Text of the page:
Conference to Focus on Importance of Open and Free Government Information and Internet’s Role
April 29, 2009
AUSTIN, Texas — Vivek Kundra, federal chief information officer in the Obama administration, and former U.S. Sen. Bill Bradley are among the speakers who will participate in "Open Government on the Internet: A New Era of Transparency" on May 15 at the Lyndon Baines Johnson Library and Museum.
The conference will explore the renewal of accountability through transparency in government and the role of the Internet as articulated in the Freedom of Information Act (FOIA) and the Transparency and Open Government Memoranda, the first executive memoranda issued by President Barack Obama.
The one-day conference will feature speakers and panelists from Austin, Texas, and Washington D.C. interacting simultaneously with one another and the audience through video conferencing from The Archer Center, a facility of the University of Texas System in Washington, D.C. Among the participants is Kundra, who as "federal CIO" holds a new position that will oversee technology investments and technology spending by the federal government.
In addition to Kundra and Bradley, speakers include Texas Comptroller Susan Combs, Sunlight Foundation Director Ellen Miller, LBJ School Professor Gary Chapman and League of Technical Voters Founder and Director Silona Bonewald.
"This conference is a response to the increasing activity and interest surrounding the issue of government accountability and transparency, with a focus on the role of the Internet in this new 'open era' of government," said Chapman. "Transparency is at the top of the agenda for all government leaders, as reflected in President's Obama's first executive memoranda.
"At the same time, the Internet has become increasingly important to citizens who are demanding not only more information but greater accessibility. This conference will look at these developments through nationally prominent speakers and the participation of the audience."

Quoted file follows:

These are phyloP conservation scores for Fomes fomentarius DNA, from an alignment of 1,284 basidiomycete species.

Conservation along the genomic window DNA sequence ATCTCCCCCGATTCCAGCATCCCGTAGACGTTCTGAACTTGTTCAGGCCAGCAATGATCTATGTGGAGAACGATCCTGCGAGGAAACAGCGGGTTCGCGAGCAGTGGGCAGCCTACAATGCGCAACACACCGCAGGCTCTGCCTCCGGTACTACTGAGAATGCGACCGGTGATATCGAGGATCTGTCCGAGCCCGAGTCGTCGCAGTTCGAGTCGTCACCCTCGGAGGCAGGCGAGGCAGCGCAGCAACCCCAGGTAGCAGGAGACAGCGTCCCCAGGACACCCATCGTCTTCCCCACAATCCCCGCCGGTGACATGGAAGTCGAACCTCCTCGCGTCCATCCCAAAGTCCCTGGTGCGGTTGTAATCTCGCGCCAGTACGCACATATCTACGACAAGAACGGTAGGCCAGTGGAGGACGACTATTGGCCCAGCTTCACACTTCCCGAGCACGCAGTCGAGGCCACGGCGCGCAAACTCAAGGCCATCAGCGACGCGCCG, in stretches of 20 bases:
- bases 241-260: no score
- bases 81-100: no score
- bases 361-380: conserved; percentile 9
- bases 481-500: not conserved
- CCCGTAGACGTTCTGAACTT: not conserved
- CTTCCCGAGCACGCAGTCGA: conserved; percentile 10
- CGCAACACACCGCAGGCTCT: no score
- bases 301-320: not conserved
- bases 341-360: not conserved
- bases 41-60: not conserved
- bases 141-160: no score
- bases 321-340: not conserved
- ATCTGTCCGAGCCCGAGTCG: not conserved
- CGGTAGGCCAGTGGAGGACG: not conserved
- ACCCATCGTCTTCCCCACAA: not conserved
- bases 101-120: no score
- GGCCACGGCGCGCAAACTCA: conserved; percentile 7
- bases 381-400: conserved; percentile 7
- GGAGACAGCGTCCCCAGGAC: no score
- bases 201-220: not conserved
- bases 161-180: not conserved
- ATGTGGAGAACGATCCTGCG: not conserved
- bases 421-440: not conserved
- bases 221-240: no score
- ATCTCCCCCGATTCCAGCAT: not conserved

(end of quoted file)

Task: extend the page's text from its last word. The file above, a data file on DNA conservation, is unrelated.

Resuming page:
"The FOIA, a landmark law that has ever changed how citizens can learn about their government, was born during Lyndon Johnson's presidency," said Dr. Betty Sue Flowers, director of the Lyndon Baines Johnson Library and Museum. "As President Obama recently stated in his executive memorandum renewing the commitment of the FOIA, 'At the heart of the commitment is the idea that accountability is in the interest of the government and the citizenry alike.' There was no greater champion of transparency in government and the right of every citizen to have access to his or her government than Lyndon B. Johnson.
"As the home to more than 45 million documents spanning more than three decades of Johnson's life in government service, the LBJ Library is proud to host this conference as we examine the renewal of an open-era of government in the 21st century."
The conference is the result of a policy research project on budgetary transparencies on the Internet led by Chapman where LBJ students discovered a lack of transparency and a need for better usability. This conference is designed to bring those issues to light and to represent an ongoing theme of work for faculty and students.
In addition to exploring the issues and innovations in budgetary and fiscal transparency online, topics to be covered in the conference panels include technologies for monitoring legislation and spending; the "right to know" agenda for the 21st century, innovation in the states, the future of "i-government," citizen participation online and the role of technologists.